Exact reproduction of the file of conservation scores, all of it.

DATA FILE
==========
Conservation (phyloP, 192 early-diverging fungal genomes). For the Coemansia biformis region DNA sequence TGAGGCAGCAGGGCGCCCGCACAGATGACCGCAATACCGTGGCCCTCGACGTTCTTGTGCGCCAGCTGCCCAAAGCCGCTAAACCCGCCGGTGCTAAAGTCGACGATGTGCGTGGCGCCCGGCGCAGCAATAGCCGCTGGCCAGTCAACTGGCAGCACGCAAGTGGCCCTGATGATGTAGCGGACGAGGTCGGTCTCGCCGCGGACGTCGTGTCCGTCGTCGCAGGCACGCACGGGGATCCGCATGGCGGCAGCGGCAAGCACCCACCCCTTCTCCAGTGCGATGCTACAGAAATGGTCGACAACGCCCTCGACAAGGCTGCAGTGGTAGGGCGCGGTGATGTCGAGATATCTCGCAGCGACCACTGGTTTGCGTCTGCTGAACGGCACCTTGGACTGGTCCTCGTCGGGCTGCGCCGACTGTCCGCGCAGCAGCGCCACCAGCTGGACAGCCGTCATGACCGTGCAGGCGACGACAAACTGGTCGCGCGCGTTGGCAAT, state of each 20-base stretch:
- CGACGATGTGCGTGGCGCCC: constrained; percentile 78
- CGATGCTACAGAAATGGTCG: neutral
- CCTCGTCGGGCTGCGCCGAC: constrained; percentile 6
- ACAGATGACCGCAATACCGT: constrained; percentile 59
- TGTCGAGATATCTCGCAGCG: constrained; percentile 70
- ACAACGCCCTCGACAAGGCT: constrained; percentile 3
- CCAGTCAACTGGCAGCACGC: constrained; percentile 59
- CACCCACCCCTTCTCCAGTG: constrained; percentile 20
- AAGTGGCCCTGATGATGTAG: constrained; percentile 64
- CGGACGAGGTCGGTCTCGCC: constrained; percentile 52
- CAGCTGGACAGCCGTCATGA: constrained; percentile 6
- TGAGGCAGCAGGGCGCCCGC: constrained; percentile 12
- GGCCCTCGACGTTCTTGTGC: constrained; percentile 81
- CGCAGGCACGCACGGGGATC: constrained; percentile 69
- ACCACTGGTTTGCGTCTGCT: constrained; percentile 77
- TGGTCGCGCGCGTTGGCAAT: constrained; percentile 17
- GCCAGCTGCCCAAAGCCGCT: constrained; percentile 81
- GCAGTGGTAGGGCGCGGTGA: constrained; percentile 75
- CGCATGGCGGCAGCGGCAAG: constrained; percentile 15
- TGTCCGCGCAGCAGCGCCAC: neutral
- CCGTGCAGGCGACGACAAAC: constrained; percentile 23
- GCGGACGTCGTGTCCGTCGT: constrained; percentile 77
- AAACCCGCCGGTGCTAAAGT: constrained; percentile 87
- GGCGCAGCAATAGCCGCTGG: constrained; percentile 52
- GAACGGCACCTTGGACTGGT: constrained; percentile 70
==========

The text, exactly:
Conservation (phyloP, 192 early-diverging fungal genomes). For the Coemansia biformis region DNA sequence TGAGGCAGCAGGGCGCCCGCACAGATGACCGCAATACCGTGGCCCTCGACGTTCTTGTGCGCCAGCTGCCCAAAGCCGCTAAACCCGCCGGTGCTAAAGTCGACGATGTGCGTGGCGCCCGGCGCAGCAATAGCCGCTGGCCAGTCAACTGGCAGCACGCAAGTGGCCCTGATGATGTAGCGGACGAGGTCGGTCTCGCCGCGGACGTCGTGTCCGTCGTCGCAGGCACGCACGGGGATCCGCATGGCGGCAGCGGCAAGCACCCACCCCTTCTCCAGTGCGATGCTACAGAAATGGTCGACAACGCCCTCGACAAGGCTGCAGTGGTAGGGCGCGGTGATGTCGAGATATCTCGCAGCGACCACTGGTTTGCGTCTGCTGAACGGCACCTTGGACTGGTCCTCGTCGGGCTGCGCCGACTGTCCGCGCAGCAGCGCCACCAGCTGGACAGCCGTCATGACCGTGCAGGCGACGACAAACTGGTCGCGCGCGTTGGCAAT, state of each 20-base stretch:
- CGACGATGTGCGTGGCGCCC: constrained; percentile 78
- CGATGCTACAGAAATGGTCG: neutral
- CCTCGTCGGGCTGCGCCGAC: constrained; percentile 6
- ACAGATGACCGCAATACCGT: constrained; percentile 59
- TGTCGAGATATCTCGCAGCG: constrained; percentile 70
- ACAACGCCCTCGACAAGGCT: constrained; percentile 3
- CCAGTCAACTGGCAGCACGC: constrained; percentile 59
- CACCCACCCCTTCTCCAGTG: constrained; percentile 20
- AAGTGGCCCTGATGATGTAG: constrained; percentile 64
- CGGACGAGGTCGGTCTCGCC: constrained; percentile 52
- CAGCTGGACAGCCGTCATGA: constrained; percentile 6
- TGAGGCAGCAGGGCGCCCGC: constrained; percentile 12
- GGCCCTCGACGTTCTTGTGC: constrained; percentile 81
- CGCAGGCACGCACGGGGATC: constrained; percentile 69
- ACCACTGGTTTGCGTCTGCT: constrained; percentile 77
- TGGTCGCGCGCGTTGGCAAT: constrained; percentile 17
- GCCAGCTGCCCAAAGCCGCT: constrained; percentile 81
- GCAGTGGTAGGGCGCGGTGA: constrained; percentile 75
- CGCATGGCGGCAGCGGCAAG: constrained; percentile 15
- TGTCCGCGCAGCAGCGCCAC: neutral
- CCGTGCAGGCGACGACAAAC: constrained; percentile 23
- GCGGACGTCGTGTCCGTCGT: constrained; percentile 77
- AAACCCGCCGGTGCTAAAGT: constrained; percentile 87
- GGCGCAGCAATAGCCGCTGG: constrained; percentile 52
- GAACGGCACCTTGGACTGGT: constrained; percentile 70